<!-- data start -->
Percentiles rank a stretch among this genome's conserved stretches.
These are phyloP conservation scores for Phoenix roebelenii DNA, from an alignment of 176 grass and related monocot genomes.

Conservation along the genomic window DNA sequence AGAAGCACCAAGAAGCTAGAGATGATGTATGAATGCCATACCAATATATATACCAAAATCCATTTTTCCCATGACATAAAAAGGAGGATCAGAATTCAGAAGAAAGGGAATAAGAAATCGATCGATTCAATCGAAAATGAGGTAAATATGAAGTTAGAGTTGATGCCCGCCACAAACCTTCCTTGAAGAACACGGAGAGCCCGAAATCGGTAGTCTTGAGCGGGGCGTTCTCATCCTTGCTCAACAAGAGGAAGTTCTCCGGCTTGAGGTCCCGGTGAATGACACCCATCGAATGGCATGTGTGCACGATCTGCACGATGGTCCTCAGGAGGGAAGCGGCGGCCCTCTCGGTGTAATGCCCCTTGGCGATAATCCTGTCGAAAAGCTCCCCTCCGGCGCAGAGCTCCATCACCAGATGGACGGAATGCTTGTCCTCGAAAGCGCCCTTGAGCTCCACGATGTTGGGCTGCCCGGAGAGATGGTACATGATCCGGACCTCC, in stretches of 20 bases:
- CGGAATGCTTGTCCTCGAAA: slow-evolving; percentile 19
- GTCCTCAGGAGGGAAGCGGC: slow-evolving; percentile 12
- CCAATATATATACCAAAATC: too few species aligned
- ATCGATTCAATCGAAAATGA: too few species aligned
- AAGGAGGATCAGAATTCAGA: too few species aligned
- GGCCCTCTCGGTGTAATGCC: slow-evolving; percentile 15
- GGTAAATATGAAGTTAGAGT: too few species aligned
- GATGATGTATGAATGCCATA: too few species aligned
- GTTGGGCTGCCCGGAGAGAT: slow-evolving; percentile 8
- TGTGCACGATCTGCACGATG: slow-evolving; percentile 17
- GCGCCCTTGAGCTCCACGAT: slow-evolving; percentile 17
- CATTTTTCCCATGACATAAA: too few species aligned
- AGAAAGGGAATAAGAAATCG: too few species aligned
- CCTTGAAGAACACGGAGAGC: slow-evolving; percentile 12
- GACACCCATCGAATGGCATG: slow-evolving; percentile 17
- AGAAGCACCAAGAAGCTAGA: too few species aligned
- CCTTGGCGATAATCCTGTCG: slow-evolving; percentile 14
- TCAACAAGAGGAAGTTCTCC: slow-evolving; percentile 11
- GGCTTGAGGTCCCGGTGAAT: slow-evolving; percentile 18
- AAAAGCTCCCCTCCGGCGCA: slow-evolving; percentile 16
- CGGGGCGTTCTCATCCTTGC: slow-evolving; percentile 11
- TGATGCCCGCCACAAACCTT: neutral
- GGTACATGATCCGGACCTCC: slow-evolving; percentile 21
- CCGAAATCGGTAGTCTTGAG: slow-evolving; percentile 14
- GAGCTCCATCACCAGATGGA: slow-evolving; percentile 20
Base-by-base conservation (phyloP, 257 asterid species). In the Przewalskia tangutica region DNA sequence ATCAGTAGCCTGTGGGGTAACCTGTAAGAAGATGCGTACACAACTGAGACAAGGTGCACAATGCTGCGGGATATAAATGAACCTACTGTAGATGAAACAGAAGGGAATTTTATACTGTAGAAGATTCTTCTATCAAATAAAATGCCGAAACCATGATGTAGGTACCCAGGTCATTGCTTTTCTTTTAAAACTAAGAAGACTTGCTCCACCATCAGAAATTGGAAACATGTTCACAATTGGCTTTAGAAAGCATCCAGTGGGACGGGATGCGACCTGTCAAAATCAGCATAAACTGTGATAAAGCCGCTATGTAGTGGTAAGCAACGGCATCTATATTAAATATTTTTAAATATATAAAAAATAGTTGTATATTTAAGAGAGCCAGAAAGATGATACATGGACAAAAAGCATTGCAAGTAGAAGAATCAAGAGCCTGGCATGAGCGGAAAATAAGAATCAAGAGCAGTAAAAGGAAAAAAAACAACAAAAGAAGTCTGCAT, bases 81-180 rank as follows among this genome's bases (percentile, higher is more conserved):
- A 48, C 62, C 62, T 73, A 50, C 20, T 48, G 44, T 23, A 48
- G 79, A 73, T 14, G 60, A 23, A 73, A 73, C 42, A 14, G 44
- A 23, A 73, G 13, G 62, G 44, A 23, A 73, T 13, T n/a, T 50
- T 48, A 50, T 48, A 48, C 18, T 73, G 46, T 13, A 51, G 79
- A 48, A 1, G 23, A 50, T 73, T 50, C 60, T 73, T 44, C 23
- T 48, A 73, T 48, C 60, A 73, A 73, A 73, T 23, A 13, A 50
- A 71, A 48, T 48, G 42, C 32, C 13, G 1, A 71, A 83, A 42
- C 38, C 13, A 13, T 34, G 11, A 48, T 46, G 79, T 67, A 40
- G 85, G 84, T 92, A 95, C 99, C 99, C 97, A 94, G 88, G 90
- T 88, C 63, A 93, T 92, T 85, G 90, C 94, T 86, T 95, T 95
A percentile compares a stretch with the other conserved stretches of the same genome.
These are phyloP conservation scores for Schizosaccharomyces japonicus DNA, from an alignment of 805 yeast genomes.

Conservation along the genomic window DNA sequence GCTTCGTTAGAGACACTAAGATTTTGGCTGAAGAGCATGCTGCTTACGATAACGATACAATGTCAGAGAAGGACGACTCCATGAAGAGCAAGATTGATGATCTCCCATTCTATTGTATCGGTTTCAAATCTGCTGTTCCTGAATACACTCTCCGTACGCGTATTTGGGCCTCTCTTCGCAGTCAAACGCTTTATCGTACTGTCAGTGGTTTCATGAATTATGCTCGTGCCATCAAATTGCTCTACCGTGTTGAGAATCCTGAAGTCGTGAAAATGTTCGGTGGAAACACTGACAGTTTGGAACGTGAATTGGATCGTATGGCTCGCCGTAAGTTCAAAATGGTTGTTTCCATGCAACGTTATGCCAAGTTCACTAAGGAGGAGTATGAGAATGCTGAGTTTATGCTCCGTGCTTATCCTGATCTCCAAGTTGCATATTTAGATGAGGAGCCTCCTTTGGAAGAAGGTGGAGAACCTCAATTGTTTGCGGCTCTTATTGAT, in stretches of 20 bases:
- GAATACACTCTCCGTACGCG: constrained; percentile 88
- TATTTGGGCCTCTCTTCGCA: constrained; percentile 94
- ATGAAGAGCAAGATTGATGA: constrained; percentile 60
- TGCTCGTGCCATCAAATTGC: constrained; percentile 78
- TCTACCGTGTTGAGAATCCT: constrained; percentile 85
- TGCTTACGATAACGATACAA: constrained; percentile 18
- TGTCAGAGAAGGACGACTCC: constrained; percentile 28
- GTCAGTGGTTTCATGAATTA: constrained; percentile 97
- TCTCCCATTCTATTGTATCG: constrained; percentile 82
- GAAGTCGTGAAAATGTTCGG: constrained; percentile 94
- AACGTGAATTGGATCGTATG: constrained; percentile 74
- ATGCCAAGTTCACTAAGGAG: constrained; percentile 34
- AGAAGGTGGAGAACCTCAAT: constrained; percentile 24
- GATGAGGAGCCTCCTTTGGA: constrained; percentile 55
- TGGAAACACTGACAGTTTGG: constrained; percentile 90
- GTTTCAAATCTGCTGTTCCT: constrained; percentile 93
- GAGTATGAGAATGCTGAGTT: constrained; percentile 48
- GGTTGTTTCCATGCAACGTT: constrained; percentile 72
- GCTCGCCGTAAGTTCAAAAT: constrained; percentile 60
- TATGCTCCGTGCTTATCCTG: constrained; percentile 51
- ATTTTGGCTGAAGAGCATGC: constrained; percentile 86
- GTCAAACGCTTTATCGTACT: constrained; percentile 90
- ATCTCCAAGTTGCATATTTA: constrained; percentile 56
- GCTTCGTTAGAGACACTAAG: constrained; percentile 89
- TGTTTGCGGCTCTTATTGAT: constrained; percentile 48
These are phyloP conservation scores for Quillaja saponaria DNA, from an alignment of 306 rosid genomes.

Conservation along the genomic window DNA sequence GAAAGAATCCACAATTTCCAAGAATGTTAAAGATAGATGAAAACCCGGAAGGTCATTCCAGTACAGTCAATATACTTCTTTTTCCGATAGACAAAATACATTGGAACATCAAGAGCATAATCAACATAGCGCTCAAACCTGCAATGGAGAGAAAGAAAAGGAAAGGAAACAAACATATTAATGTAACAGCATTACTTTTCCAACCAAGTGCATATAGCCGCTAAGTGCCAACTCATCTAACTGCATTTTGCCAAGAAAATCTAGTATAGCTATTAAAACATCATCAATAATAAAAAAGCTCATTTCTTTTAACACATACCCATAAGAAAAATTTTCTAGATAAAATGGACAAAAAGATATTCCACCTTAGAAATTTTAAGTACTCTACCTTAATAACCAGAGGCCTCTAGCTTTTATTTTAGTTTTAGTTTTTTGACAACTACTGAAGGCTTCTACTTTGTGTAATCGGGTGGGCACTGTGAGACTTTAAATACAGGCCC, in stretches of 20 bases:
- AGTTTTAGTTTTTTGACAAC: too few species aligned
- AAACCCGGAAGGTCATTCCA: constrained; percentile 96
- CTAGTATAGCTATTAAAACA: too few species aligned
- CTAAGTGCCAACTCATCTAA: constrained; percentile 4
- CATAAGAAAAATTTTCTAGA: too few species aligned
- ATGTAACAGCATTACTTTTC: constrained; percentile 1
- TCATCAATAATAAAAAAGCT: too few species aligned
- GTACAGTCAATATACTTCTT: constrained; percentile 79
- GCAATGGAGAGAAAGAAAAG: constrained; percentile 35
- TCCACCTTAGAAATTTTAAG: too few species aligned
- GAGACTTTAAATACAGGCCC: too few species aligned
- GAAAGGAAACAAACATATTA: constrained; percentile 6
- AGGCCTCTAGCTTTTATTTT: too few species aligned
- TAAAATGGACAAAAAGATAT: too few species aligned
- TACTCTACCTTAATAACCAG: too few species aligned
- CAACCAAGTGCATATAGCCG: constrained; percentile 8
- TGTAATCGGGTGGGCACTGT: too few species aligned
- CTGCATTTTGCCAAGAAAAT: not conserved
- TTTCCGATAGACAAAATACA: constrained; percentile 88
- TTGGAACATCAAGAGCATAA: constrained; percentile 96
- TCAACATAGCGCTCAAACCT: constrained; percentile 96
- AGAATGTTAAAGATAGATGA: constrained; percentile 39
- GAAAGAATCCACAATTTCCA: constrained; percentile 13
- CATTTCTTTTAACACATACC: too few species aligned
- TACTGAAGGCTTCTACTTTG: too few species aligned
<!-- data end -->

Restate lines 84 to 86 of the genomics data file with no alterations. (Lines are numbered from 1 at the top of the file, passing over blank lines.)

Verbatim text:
- TACTCTACCTTAATAACCAG: too few species aligned
- CAACCAAGTGCATATAGCCG: constrained; percentile 8
- TGTAATCGGGTGGGCACTGT: too few species aligned